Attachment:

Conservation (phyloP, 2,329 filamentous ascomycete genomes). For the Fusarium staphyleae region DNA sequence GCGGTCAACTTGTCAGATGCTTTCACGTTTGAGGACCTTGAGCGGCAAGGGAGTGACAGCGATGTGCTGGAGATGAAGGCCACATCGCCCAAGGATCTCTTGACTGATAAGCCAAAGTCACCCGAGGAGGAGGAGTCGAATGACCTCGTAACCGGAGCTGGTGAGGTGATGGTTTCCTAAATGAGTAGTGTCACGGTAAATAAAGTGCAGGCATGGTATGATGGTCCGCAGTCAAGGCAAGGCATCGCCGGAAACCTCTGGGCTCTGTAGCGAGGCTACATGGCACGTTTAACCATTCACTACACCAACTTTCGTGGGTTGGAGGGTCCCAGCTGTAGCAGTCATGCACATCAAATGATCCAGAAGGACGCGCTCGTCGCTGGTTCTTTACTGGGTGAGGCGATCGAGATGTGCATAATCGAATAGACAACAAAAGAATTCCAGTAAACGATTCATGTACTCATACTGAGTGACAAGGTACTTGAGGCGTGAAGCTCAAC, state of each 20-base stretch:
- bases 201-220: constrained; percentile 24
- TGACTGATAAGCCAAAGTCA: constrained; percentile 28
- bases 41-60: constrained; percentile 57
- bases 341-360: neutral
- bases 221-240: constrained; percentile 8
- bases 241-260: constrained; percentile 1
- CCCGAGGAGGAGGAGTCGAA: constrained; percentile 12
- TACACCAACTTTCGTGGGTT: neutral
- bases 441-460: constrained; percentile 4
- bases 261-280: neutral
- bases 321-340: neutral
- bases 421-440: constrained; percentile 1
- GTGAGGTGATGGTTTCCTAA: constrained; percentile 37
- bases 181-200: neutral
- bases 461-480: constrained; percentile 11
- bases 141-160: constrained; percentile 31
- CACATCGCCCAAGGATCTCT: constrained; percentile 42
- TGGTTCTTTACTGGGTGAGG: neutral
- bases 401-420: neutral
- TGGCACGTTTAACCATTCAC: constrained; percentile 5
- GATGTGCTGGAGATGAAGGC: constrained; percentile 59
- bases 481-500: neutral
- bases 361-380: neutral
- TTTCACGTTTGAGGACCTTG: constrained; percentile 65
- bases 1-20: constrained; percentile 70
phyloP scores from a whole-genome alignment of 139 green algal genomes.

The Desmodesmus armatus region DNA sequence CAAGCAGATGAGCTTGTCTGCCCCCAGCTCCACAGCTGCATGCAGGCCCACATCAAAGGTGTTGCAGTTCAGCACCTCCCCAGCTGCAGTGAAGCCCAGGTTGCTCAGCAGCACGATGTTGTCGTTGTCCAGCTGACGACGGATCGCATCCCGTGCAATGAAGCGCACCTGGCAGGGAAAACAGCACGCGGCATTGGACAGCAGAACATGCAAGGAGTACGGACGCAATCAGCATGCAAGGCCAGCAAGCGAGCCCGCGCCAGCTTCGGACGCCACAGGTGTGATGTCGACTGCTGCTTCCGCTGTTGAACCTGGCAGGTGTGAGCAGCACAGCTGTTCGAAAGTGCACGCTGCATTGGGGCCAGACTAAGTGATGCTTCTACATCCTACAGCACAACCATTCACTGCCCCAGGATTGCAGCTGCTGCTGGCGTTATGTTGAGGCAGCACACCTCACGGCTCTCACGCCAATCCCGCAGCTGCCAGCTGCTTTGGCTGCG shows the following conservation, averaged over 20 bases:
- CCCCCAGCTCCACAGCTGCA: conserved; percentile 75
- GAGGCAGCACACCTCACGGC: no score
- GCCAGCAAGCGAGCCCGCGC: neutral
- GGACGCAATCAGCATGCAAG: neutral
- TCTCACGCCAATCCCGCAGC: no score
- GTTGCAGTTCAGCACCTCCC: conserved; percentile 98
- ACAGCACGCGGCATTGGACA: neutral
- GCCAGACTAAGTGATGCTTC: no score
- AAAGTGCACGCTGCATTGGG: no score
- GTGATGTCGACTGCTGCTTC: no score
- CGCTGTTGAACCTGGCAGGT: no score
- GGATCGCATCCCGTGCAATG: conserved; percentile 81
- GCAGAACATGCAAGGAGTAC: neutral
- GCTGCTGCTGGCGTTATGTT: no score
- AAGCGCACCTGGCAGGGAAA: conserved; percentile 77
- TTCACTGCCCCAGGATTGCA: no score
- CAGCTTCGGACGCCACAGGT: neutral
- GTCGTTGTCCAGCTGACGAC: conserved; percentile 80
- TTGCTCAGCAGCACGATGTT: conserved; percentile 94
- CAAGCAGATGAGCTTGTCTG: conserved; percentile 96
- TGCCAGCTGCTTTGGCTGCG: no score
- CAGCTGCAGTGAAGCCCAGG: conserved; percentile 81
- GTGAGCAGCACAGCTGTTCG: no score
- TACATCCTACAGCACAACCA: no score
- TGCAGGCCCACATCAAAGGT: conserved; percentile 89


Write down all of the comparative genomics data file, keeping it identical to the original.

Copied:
Conservation (phyloP, 2,329 filamentous ascomycete genomes). For the Fusarium staphyleae region DNA sequence GCGGTCAACTTGTCAGATGCTTTCACGTTTGAGGACCTTGAGCGGCAAGGGAGTGACAGCGATGTGCTGGAGATGAAGGCCACATCGCCCAAGGATCTCTTGACTGATAAGCCAAAGTCACCCGAGGAGGAGGAGTCGAATGACCTCGTAACCGGAGCTGGTGAGGTGATGGTTTCCTAAATGAGTAGTGTCACGGTAAATAAAGTGCAGGCATGGTATGATGGTCCGCAGTCAAGGCAAGGCATCGCCGGAAACCTCTGGGCTCTGTAGCGAGGCTACATGGCACGTTTAACCATTCACTACACCAACTTTCGTGGGTTGGAGGGTCCCAGCTGTAGCAGTCATGCACATCAAATGATCCAGAAGGACGCGCTCGTCGCTGGTTCTTTACTGGGTGAGGCGATCGAGATGTGCATAATCGAATAGACAACAAAAGAATTCCAGTAAACGATTCATGTACTCATACTGAGTGACAAGGTACTTGAGGCGTGAAGCTCAAC, state of each 20-base stretch:
- bases 201-220: constrained; percentile 24
- TGACTGATAAGCCAAAGTCA: constrained; percentile 28
- bases 41-60: constrained; percentile 57
- bases 341-360: neutral
- bases 221-240: constrained; percentile 8
- bases 241-260: constrained; percentile 1
- CCCGAGGAGGAGGAGTCGAA: constrained; percentile 12
- TACACCAACTTTCGTGGGTT: neutral
- bases 441-460: constrained; percentile 4
- bases 261-280: neutral
- bases 321-340: neutral
- bases 421-440: constrained; percentile 1
- GTGAGGTGATGGTTTCCTAA: constrained; percentile 37
- bases 181-200: neutral
- bases 461-480: constrained; percentile 11
- bases 141-160: constrained; percentile 31
- CACATCGCCCAAGGATCTCT: constrained; percentile 42
- TGGTTCTTTACTGGGTGAGG: neutral
- bases 401-420: neutral
- TGGCACGTTTAACCATTCAC: constrained; percentile 5
- GATGTGCTGGAGATGAAGGC: constrained; percentile 59
- bases 481-500: neutral
- bases 361-380: neutral
- TTTCACGTTTGAGGACCTTG: constrained; percentile 65
- bases 1-20: constrained; percentile 70
phyloP scores from a whole-genome alignment of 139 green algal genomes.

The Desmodesmus armatus region DNA sequence CAAGCAGATGAGCTTGTCTGCCCCCAGCTCCACAGCTGCATGCAGGCCCACATCAAAGGTGTTGCAGTTCAGCACCTCCCCAGCTGCAGTGAAGCCCAGGTTGCTCAGCAGCACGATGTTGTCGTTGTCCAGCTGACGACGGATCGCATCCCGTGCAATGAAGCGCACCTGGCAGGGAAAACAGCACGCGGCATTGGACAGCAGAACATGCAAGGAGTACGGACGCAATCAGCATGCAAGGCCAGCAAGCGAGCCCGCGCCAGCTTCGGACGCCACAGGTGTGATGTCGACTGCTGCTTCCGCTGTTGAACCTGGCAGGTGTGAGCAGCACAGCTGTTCGAAAGTGCACGCTGCATTGGGGCCAGACTAAGTGATGCTTCTACATCCTACAGCACAACCATTCACTGCCCCAGGATTGCAGCTGCTGCTGGCGTTATGTTGAGGCAGCACACCTCACGGCTCTCACGCCAATCCCGCAGCTGCCAGCTGCTTTGGCTGCG shows the following conservation, averaged over 20 bases:
- CCCCCAGCTCCACAGCTGCA: conserved; percentile 75
- GAGGCAGCACACCTCACGGC: no score
- GCCAGCAAGCGAGCCCGCGC: neutral
- GGACGCAATCAGCATGCAAG: neutral
- TCTCACGCCAATCCCGCAGC: no score
- GTTGCAGTTCAGCACCTCCC: conserved; percentile 98
- ACAGCACGCGGCATTGGACA: neutral
- GCCAGACTAAGTGATGCTTC: no score
- AAAGTGCACGCTGCATTGGG: no score
- GTGATGTCGACTGCTGCTTC: no score
- CGCTGTTGAACCTGGCAGGT: no score
- GGATCGCATCCCGTGCAATG: conserved; percentile 81
- GCAGAACATGCAAGGAGTAC: neutral
- GCTGCTGCTGGCGTTATGTT: no score
- AAGCGCACCTGGCAGGGAAA: conserved; percentile 77
- TTCACTGCCCCAGGATTGCA: no score
- CAGCTTCGGACGCCACAGGT: neutral
- GTCGTTGTCCAGCTGACGAC: conserved; percentile 80
- TTGCTCAGCAGCACGATGTT: conserved; percentile 94
- CAAGCAGATGAGCTTGTCTG: conserved; percentile 96
- TGCCAGCTGCTTTGGCTGCG: no score
- CAGCTGCAGTGAAGCCCAGG: conserved; percentile 81
- GTGAGCAGCACAGCTGTTCG: no score
- TACATCCTACAGCACAACCA: no score
- TGCAGGCCCACATCAAAGGT: conserved; percentile 89